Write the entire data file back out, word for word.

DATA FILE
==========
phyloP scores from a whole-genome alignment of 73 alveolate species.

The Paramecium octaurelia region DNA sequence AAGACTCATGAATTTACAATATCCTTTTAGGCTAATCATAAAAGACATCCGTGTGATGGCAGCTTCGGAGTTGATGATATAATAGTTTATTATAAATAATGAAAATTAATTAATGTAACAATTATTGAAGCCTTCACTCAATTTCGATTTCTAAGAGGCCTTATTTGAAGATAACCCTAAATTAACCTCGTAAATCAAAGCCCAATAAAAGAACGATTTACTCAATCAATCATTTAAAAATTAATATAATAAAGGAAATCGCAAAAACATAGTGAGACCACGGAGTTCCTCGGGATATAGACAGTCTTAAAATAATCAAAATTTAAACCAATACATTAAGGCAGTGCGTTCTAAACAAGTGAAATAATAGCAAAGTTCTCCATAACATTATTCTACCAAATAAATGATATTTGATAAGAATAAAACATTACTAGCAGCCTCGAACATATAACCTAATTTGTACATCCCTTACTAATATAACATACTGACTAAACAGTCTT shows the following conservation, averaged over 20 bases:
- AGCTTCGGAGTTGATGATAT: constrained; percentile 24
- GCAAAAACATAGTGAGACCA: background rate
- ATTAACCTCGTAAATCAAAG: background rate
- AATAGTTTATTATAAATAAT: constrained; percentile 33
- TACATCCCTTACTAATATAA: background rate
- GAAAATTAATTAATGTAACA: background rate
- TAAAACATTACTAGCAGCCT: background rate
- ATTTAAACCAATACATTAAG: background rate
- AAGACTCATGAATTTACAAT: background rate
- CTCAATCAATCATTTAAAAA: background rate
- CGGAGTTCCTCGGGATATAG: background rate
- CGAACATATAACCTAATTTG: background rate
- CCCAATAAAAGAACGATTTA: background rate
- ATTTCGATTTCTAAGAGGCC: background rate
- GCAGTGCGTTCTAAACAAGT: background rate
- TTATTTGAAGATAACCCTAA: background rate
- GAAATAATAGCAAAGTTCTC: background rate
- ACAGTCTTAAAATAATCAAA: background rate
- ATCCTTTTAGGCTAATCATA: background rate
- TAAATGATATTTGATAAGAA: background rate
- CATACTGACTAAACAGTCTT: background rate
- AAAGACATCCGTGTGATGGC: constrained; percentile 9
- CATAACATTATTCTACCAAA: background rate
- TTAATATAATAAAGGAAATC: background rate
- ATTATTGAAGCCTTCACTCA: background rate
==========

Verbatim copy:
phyloP scores from a whole-genome alignment of 73 alveolate species.

The Paramecium octaurelia region DNA sequence AAGACTCATGAATTTACAATATCCTTTTAGGCTAATCATAAAAGACATCCGTGTGATGGCAGCTTCGGAGTTGATGATATAATAGTTTATTATAAATAATGAAAATTAATTAATGTAACAATTATTGAAGCCTTCACTCAATTTCGATTTCTAAGAGGCCTTATTTGAAGATAACCCTAAATTAACCTCGTAAATCAAAGCCCAATAAAAGAACGATTTACTCAATCAATCATTTAAAAATTAATATAATAAAGGAAATCGCAAAAACATAGTGAGACCACGGAGTTCCTCGGGATATAGACAGTCTTAAAATAATCAAAATTTAAACCAATACATTAAGGCAGTGCGTTCTAAACAAGTGAAATAATAGCAAAGTTCTCCATAACATTATTCTACCAAATAAATGATATTTGATAAGAATAAAACATTACTAGCAGCCTCGAACATATAACCTAATTTGTACATCCCTTACTAATATAACATACTGACTAAACAGTCTT shows the following conservation, averaged over 20 bases:
- AGCTTCGGAGTTGATGATAT: constrained; percentile 24
- GCAAAAACATAGTGAGACCA: background rate
- ATTAACCTCGTAAATCAAAG: background rate
- AATAGTTTATTATAAATAAT: constrained; percentile 33
- TACATCCCTTACTAATATAA: background rate
- GAAAATTAATTAATGTAACA: background rate
- TAAAACATTACTAGCAGCCT: background rate
- ATTTAAACCAATACATTAAG: background rate
- AAGACTCATGAATTTACAAT: background rate
- CTCAATCAATCATTTAAAAA: background rate
- CGGAGTTCCTCGGGATATAG: background rate
- CGAACATATAACCTAATTTG: background rate
- CCCAATAAAAGAACGATTTA: background rate
- ATTTCGATTTCTAAGAGGCC: background rate
- GCAGTGCGTTCTAAACAAGT: background rate
- TTATTTGAAGATAACCCTAA: background rate
- GAAATAATAGCAAAGTTCTC: background rate
- ACAGTCTTAAAATAATCAAA: background rate
- ATCCTTTTAGGCTAATCATA: background rate
- TAAATGATATTTGATAAGAA: background rate
- CATACTGACTAAACAGTCTT: background rate
- AAAGACATCCGTGTGATGGC: constrained; percentile 9
- CATAACATTATTCTACCAAA: background rate
- TTAATATAATAAAGGAAATC: background rate
- ATTATTGAAGCCTTCACTCA: background rate